By Monday night, I had a new Concorde sealed battery installed.  That night, I gave the Warrior a much needed bath in the hangar as a storm raged outside.

On Thursday morning, we flew to the shop in Batavia.  The new battery spun the prop just fine, but the engine still seemed reluctant to catch.  By midday, the VOR antenna wiring was fixed, the carburetor heat cable lubricated, and the left magneto (the one with the induction coupling responsible for starting the engine) had a new coil.  The old coil was weak and, though resistance through it was within specification at room temperature, application of heat caused it to immediately climb beyond specification limits.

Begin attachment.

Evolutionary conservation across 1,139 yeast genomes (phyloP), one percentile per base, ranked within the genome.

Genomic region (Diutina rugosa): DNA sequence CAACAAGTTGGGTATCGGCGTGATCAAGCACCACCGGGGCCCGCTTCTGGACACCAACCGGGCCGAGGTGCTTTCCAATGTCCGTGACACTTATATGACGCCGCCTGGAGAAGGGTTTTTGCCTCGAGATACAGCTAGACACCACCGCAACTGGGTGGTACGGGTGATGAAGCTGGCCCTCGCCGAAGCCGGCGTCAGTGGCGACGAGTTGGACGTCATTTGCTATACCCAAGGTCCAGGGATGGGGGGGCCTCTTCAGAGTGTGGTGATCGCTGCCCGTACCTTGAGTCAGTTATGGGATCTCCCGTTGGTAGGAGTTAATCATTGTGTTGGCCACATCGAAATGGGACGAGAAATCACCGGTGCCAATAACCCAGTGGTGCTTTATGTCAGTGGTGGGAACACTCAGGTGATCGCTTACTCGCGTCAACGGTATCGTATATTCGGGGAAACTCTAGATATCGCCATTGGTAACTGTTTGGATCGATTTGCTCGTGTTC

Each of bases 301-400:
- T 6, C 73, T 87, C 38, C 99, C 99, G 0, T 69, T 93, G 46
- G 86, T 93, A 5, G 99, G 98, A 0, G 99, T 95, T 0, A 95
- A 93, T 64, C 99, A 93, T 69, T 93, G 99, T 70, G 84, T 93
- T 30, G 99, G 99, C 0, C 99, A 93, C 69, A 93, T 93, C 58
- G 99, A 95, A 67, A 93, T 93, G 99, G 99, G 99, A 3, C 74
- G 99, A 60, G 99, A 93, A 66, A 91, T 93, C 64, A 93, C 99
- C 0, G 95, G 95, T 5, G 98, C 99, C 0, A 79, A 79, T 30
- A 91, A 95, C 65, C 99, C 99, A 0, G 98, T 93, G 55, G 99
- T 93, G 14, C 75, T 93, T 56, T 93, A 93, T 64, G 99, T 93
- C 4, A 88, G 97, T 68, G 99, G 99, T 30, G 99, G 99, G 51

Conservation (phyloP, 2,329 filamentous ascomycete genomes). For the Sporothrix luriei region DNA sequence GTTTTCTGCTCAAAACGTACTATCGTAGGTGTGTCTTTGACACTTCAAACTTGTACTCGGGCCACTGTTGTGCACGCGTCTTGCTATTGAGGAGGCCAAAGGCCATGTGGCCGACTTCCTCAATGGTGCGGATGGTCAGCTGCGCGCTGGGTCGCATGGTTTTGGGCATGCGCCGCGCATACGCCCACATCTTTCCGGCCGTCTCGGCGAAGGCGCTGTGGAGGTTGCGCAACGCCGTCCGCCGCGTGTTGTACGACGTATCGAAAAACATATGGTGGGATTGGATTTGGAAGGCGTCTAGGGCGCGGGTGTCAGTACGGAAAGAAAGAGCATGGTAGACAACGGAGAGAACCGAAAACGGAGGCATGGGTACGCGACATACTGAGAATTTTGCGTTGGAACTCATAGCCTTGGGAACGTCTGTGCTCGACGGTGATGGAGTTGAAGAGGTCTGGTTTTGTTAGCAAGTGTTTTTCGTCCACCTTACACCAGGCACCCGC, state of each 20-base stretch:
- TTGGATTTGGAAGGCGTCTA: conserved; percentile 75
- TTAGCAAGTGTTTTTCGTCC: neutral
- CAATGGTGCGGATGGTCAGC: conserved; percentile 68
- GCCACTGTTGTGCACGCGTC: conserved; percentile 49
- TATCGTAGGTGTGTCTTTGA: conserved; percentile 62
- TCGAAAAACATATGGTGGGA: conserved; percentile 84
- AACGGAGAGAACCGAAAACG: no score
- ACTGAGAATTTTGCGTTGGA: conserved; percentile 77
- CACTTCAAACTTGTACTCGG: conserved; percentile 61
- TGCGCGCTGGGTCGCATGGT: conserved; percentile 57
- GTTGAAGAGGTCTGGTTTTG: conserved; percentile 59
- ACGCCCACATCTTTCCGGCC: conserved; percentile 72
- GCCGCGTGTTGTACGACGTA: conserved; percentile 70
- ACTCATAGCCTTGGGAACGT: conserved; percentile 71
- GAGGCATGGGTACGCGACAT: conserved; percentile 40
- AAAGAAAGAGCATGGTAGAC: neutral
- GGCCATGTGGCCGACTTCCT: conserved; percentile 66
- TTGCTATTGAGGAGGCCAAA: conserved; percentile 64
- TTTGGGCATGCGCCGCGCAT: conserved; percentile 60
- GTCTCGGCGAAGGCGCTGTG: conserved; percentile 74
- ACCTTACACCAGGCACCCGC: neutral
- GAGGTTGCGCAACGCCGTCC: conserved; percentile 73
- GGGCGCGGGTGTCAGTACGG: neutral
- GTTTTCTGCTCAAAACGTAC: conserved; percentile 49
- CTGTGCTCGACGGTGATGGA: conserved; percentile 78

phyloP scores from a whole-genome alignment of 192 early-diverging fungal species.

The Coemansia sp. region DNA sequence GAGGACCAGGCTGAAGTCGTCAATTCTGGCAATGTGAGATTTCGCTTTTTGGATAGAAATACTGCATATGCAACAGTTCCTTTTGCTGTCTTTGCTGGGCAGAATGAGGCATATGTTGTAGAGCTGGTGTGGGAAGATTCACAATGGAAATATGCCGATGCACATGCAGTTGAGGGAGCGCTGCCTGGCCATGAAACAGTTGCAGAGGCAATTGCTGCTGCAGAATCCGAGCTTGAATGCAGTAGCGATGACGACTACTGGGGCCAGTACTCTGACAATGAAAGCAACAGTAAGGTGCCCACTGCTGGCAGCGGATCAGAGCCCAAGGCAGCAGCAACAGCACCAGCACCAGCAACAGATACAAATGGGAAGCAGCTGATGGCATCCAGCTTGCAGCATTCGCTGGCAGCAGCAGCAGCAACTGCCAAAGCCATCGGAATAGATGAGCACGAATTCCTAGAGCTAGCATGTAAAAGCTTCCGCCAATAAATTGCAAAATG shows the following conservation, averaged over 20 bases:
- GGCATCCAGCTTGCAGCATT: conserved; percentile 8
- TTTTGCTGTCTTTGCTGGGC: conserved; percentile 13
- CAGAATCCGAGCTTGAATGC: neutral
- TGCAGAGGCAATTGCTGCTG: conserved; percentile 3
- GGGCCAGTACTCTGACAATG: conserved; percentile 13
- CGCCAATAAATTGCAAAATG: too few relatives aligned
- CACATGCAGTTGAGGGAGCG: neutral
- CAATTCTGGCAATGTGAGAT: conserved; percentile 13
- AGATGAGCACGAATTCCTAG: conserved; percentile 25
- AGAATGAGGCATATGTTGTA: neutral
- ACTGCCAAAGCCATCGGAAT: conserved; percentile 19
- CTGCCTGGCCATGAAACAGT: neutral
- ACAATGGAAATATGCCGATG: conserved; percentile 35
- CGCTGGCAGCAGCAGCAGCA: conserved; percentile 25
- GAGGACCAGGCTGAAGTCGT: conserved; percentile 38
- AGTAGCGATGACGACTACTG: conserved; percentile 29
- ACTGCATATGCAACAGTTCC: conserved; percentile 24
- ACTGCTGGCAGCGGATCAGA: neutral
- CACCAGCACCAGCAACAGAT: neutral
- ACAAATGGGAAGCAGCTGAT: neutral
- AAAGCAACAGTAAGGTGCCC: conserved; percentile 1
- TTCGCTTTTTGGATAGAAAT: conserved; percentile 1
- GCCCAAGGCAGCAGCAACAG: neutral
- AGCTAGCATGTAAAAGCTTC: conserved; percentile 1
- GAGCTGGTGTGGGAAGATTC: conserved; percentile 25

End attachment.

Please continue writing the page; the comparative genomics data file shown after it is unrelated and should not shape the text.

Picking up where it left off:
"And that's why your airplane wouldn't start when warm," Jim commented.

Warrior 481 now starts within a single blade, more crisply than I can recall her starting in a long time.  Clearly, coil performance had degraded slowly over time and I simply did not notice it was happening.

Although the landing light worked when I departed Le Roy that morning, I discovered on preflight that it had burned out sometime that morning.  That nasty little maintenance gremlin just had to get the last word in for the day.

After departure, we intercepted and tracked good ol' Victor 252 directly to the Geneseo VOR and the CDI indicated accurately the entire time.  I suspect that instrument training might be facilitated by accurately-reading navigation radios!


Satisfied that I finally had my airplane back, that training and pleasure flying could finally resume, I made a relaxing flight east to Oswego County for fuel and returned along the Lake Ontario shoreline.